It’s only natural for small business owners to want to take care of their taxes themselves. It is, after all, a huge responsibility that not everyone has the time or knowledge to deal with. But it’s important for any small business owner who wants to be successful in the long run to know what they are doing when it comes to tax law. Taxes are an integral part of running a successful company, and making sure you comply can save you from penalties later on down the line. Tax lawyers such as Atty Gilbert Aslor from the Philippines are excellent resources for small business owners who are seeking advice on how to take care of their business taxes.
This article will cover five things every small business owner should know about tax law in the Philippines, so read on!
Taxes are necessary whether you’re an entrepreneur or not
It’s important to keep in mind that even if your company is small, it still needs to pay taxes. This is something that many small business owners tend to forget, but your company needs to pay taxes. You may think of them as annoying fees you don’t want to deal with, but the truth is they are necessary since they help fund government operations and programs, which in turn make up a large part of our economy.
Register with the Bureau of Internal Revenue (BIR)
You must register with the Bureau of Internal Revenue (BIR) before starting a business, including corporations, non-stock associations, single proprietorships, partnerships, and trusts. You can file for your BIR registration before you even start your business. Still, it’s important to note that once you have paid taxes on an income in a particular year, if the amount received is more than what was previously reported during the filing of the said company or individual, then there are penalties.
Be Aware Of The Different Kinds Of Taxes And Their Rates
You should be aware of the different kinds of taxes and their rates so you can better plan your business’ finances for future growth. Here are some examples: sales tax, income tax, percentage tax, and documentary stamp tax (DTST). The DTST is a tax that is paid when you purchase or sell real property in the Philippines. This includes deeds, mortgages, transfers of titles, and other instruments.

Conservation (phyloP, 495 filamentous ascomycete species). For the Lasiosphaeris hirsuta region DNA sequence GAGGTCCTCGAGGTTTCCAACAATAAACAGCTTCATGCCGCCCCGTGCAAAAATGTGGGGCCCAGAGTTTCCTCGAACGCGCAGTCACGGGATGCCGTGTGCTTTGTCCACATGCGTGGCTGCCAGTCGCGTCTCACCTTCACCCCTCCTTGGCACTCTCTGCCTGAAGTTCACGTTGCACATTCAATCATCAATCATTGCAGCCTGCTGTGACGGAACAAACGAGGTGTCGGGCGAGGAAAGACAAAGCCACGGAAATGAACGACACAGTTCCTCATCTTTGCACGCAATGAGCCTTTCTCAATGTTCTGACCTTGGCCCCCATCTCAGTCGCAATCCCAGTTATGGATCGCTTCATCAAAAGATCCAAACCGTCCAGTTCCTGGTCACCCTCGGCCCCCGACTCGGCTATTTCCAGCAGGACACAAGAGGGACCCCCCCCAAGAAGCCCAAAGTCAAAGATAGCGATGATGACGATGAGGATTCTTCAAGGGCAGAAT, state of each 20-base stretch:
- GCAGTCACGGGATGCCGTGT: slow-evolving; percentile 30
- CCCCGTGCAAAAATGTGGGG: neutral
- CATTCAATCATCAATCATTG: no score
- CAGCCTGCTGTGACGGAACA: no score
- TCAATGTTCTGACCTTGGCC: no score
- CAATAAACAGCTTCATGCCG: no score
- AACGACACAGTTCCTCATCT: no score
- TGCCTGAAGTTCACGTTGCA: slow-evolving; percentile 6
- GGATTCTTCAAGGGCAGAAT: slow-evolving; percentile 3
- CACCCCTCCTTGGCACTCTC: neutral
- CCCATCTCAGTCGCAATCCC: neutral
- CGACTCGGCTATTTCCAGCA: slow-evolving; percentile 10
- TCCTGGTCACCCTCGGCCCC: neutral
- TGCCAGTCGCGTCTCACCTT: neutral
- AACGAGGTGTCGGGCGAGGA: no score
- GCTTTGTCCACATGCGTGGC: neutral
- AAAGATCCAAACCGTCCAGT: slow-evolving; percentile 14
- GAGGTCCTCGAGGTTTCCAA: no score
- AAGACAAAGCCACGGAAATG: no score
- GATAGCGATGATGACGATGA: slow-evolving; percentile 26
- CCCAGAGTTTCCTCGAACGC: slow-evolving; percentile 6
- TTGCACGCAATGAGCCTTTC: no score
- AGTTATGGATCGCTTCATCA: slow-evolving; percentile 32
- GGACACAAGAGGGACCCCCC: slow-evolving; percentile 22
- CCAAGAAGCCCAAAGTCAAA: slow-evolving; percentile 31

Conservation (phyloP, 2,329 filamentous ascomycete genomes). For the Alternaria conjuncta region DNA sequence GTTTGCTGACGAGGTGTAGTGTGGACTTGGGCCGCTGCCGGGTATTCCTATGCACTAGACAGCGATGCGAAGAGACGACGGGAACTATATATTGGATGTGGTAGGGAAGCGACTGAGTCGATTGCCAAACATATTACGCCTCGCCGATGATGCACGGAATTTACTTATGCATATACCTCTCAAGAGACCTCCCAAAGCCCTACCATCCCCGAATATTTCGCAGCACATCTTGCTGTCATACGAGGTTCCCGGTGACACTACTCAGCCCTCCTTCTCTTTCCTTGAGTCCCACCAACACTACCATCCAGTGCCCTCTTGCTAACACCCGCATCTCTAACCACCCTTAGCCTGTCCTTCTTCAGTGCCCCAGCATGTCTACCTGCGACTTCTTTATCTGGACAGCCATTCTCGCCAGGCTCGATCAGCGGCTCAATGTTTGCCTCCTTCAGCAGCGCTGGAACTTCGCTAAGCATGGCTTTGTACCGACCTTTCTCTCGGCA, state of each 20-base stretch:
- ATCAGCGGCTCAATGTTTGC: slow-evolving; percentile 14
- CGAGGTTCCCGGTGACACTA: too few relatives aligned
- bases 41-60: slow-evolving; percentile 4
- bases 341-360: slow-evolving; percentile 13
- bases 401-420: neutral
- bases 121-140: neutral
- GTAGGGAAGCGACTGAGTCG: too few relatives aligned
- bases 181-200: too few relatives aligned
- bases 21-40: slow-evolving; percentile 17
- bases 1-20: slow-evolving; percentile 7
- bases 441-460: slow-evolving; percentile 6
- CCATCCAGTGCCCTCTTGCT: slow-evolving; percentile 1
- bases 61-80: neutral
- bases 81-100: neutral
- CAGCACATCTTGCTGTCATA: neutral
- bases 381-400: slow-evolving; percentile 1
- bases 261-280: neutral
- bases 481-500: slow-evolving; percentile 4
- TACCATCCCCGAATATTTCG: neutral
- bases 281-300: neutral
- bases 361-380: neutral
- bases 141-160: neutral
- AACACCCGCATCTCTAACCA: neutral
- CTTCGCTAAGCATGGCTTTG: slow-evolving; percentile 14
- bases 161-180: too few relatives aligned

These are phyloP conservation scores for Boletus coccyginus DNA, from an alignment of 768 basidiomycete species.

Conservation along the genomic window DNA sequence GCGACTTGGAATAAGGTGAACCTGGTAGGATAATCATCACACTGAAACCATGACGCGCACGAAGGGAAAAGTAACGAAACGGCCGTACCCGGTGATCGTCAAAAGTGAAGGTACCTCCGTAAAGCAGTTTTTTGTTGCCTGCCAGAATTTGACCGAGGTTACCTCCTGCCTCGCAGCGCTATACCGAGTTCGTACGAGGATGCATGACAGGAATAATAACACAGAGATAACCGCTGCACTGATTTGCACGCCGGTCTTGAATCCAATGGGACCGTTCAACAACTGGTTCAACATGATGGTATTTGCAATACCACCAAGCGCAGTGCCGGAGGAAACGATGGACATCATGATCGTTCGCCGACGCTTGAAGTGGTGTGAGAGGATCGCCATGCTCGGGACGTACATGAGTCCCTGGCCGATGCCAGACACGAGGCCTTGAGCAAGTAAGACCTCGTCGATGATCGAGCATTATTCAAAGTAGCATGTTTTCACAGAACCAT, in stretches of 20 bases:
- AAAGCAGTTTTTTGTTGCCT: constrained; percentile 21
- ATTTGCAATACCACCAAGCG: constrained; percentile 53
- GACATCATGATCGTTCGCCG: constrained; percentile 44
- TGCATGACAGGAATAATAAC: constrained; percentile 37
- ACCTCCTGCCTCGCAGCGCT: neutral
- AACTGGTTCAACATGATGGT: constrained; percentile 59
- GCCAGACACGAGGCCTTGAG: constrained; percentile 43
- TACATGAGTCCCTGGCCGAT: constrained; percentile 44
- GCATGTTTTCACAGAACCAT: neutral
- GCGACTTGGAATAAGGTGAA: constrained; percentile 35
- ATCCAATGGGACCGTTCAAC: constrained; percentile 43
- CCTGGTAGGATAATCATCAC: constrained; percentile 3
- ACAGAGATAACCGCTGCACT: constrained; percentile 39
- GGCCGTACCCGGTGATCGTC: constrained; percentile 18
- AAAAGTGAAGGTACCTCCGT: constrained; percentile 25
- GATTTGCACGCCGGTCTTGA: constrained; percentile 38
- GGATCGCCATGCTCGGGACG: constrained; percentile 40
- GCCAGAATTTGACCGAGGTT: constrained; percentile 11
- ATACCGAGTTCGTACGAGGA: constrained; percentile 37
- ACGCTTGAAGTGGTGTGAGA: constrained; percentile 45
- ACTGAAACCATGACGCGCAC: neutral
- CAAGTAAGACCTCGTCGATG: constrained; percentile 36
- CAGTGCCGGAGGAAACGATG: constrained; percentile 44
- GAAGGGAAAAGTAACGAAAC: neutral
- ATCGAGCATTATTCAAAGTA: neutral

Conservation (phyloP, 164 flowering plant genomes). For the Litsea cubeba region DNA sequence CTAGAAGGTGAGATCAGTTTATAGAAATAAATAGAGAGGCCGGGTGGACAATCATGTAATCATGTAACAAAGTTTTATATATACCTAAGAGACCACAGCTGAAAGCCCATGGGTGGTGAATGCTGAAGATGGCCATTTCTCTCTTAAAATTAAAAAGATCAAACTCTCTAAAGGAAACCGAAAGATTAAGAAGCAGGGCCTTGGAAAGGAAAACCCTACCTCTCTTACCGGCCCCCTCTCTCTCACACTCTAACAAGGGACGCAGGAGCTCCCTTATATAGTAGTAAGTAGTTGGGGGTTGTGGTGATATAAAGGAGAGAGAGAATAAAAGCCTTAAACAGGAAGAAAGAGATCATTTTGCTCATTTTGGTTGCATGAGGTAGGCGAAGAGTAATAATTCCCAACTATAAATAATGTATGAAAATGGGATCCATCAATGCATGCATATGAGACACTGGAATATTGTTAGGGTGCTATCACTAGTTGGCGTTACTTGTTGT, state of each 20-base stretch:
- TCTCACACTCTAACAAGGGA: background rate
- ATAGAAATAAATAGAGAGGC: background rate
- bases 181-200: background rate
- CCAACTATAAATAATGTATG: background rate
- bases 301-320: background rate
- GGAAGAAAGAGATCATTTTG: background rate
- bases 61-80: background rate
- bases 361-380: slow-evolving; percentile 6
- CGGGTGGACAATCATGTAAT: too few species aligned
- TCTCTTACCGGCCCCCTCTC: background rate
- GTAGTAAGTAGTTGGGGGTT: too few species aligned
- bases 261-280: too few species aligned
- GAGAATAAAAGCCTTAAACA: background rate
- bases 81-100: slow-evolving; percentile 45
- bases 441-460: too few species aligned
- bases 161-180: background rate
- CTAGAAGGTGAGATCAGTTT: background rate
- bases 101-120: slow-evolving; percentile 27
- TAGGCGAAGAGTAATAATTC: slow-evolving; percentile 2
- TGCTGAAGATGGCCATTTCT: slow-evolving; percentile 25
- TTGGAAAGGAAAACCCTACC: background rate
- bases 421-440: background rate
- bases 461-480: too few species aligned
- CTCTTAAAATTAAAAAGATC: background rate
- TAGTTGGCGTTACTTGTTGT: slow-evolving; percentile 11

Hire a professional
It’s important to hire a good accounting firm or a business lawyer in the Philippines to help you with your bookkeeping and tax returns. For one thing, it can be hard for most people to stay on top of all the different rules governing taxes in the Philippines since they change frequently. You also need someone who knows what they are doing when preparing your paperwork because there’s no point in filing incorrectly if you get penalized later down the line. Please make sure they are reputable since this is someone who can give you advice on how best to run and grow your business, so take the time to do some research before hiring an accountant for your company.
Understand Tax Deductions
You should also understand that there are certain deductions you can take advantage of when it comes to tax law service in the Philippines. For example, if someone claims they work at home for their company, they may deduct the costs associated with running this office space, such as electricity and internet bills. You can also deduct the cost of your commute to and from work. A tax lawyer can explain more about these deductions if you are eligible to take advantage of them.
Keep Track Of All The Tax Forms And Receipts
Keep track of all the tax forms and receipts, as well as any other documents that have to do with taxes, then store them in a safe place for at least five years after filing or paying your returns. It’s better not to throw anything out! Doing this will make things easier for you in case the BIR ever decides to conduct an audit. Your lawyer or accountant will also be able to go over your tax returns with you if needed.
Hopefully, after reading this article, you feel more confident about taxes and how to file them in the Philippines. Remember that knowing your way around tax law can help you save money, which is always a good thing!